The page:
Only To Us: On Leaving DC
A Tuesday last December.
On the 5:40 pm flight out of Reagan, I left Washington, DC after four years. At the gate, I spent some time reflecting on the legacy I was leaving behind.
In the District’s centuries of existence, I figured, I was probably the only person ever to:
- Begin a sentence to a member of Congress: “Schtup, marry, kill…”
- Wander the DEA Museum on benzos
- Sob in the office of the deputy chief of staff for the highest-ranking Democrat in the Senate while quitting my job then tell him, as he gently extended a box of Kleenex my way: “Oh no, it’s just allergies.”
That’s something, I thought. It’s not nothing.
I came to DC when I was 23 and left when I was 27 and those years in between lack almost any connective tissue, which makes me uncomfortable because I thrive on a clean narrative.
I can divide my time there into three parts. The eight or so months between when I arrived and when I got my first job. The next two and half years — working in the Senate and quitting the Senate and about a year of muddling through a career change. And the final seven months, when a breakdown with my old office extinguished any loyalty I had miraculously maintained towards the institutions in the neoclassical style and the men cradling BlackBerrys like periapts of perma-relevance and the town they called home but I never did.
(More on the BlackBerry men here).
The “Goodbye to All That” essay, the writerly trope of relocation in which I am now indulging, centers itself on the idea that living in a particular city says something about the people we want to be and leaving it marks a deliberate break, a shift in rhythm, in the flow of our lives. Intrinsic in the form is a sense of awe for the power of cities to shape us. And gratitude. We need to be thankful for the people and places that show us, however brutally, what we don’t want — the worlds we can stand not to be a part of.
In less than the lifespan of a gerbil, Washington as it existed in my mind transmuted itself from a romantic ideal, an industry that I thought I might die — might actually die — if I didn’t break into, to a place from which I could casually walk away.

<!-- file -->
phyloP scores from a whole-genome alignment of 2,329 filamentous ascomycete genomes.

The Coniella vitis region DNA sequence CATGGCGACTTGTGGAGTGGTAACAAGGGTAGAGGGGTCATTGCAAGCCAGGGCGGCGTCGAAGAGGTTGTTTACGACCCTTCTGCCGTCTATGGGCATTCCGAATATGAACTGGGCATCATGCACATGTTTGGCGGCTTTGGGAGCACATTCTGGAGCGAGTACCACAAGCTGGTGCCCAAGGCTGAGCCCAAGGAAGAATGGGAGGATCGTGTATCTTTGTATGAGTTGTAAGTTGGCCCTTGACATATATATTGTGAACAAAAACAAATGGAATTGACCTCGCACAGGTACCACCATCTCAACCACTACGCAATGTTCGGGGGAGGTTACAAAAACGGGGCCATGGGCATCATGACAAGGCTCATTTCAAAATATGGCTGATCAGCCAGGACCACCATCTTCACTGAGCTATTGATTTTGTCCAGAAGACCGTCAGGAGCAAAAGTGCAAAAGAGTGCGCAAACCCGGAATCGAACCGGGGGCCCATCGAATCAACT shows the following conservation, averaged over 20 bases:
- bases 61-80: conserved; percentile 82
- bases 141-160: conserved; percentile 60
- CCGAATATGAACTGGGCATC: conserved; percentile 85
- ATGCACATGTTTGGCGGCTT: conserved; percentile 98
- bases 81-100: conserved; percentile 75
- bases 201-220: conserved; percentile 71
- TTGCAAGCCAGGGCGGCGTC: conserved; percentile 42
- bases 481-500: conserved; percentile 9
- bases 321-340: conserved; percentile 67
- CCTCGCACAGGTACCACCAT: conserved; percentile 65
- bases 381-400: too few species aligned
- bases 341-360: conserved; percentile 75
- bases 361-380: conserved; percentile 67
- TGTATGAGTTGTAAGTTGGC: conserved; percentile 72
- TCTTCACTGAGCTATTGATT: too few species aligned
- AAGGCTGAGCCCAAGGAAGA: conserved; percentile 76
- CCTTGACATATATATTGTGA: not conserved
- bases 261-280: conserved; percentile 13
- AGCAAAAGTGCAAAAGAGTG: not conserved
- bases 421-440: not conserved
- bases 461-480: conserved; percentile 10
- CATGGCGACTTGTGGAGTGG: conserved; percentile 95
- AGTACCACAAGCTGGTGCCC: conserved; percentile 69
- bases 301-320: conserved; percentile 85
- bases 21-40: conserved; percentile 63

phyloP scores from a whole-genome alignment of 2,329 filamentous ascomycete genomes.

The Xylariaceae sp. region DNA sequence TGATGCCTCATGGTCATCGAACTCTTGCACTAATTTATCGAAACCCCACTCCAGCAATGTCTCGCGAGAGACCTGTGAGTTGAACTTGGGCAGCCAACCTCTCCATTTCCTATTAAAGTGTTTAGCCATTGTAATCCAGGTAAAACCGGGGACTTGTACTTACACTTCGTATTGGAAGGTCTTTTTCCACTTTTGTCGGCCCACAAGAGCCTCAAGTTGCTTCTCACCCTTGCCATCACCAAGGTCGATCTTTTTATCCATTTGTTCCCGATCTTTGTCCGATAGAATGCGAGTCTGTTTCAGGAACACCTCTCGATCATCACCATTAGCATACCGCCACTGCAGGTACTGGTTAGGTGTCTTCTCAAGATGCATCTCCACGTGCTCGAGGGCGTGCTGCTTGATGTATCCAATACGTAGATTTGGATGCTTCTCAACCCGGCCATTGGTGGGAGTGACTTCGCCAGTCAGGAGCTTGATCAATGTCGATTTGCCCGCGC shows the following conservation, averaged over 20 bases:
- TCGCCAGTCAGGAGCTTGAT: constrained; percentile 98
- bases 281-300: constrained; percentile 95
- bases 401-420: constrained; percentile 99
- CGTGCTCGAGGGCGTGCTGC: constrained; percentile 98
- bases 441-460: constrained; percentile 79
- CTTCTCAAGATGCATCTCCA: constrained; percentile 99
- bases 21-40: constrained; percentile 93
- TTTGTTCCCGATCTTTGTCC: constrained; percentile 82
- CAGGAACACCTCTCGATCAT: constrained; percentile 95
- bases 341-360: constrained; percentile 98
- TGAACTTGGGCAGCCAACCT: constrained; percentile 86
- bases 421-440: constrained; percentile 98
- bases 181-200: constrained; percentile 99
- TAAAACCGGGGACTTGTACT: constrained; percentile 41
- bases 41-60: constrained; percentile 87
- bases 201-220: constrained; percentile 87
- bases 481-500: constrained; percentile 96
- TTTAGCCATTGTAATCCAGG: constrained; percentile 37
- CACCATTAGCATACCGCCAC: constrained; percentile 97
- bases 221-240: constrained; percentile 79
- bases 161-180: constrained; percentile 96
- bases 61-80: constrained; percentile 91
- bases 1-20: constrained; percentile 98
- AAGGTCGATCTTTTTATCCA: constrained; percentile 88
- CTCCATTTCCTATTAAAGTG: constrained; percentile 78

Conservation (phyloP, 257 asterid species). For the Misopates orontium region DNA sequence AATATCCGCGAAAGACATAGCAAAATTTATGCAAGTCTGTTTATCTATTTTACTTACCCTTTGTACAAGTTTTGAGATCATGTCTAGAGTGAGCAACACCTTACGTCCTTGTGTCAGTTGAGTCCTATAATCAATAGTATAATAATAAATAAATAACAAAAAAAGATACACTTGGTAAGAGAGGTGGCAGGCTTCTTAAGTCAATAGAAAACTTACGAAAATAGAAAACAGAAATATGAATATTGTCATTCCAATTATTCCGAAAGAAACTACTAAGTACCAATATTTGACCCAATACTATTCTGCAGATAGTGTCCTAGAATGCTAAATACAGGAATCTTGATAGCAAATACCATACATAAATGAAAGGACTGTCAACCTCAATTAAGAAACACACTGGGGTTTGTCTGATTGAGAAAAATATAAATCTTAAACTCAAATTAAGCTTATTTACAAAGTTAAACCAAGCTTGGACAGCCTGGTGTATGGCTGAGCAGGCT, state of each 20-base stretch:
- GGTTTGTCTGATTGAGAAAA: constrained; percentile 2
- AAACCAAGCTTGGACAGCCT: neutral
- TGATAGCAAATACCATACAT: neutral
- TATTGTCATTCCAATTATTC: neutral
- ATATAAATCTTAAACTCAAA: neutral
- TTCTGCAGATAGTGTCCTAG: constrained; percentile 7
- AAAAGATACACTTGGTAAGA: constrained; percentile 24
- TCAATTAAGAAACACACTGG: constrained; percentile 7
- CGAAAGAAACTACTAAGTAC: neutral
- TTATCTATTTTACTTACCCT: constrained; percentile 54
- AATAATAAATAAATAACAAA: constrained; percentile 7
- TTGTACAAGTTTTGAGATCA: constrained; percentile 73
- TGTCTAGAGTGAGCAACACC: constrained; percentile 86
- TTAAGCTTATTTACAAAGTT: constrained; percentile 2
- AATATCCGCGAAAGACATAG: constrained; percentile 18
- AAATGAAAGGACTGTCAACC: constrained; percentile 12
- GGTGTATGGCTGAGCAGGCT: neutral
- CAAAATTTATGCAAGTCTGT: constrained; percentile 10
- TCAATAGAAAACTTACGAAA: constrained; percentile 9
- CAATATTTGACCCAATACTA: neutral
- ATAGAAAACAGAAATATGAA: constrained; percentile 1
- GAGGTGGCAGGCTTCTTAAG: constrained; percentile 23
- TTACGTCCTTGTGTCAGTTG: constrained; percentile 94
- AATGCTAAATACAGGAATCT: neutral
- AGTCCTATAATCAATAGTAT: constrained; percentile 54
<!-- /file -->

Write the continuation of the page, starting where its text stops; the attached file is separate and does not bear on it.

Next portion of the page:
The thing is: DC and I never had a chance. To understand that, we need to go back to the beginning. To the giant miscalculation from which I never fully recovered.
There are a few texts that are absolutely essential to my sensemaking, the way my brain tunnels the stimuli of the world through something like an outlook. They are foundational. They are load-bearing. They are instructive. I can recite them at parties.
There’s Alice Roosevelt Longworth’s instinctive philosophy on life: Fill what’s empty. Empty what’s full. Scratch where it itches. Raymond Chandler on produce and being too precious for your own good: Cleverness, like perhaps strawberries, is a perishable commodity. My father on parenthood and false choices: You can have a rich dad or a nice dad. The introduction to Law and Order: SVU: In the criminal justice system…
And the contents of a generic rejection email on which I was BCC’d on January 1st, 2013:
Thank you for interviewing for a position with the office of…Unfortunately, there were far more qualified applicants than there were positions available in the office…Once again, thank you for your interest and support, we’ll keep your resume on file in the event that positions become available.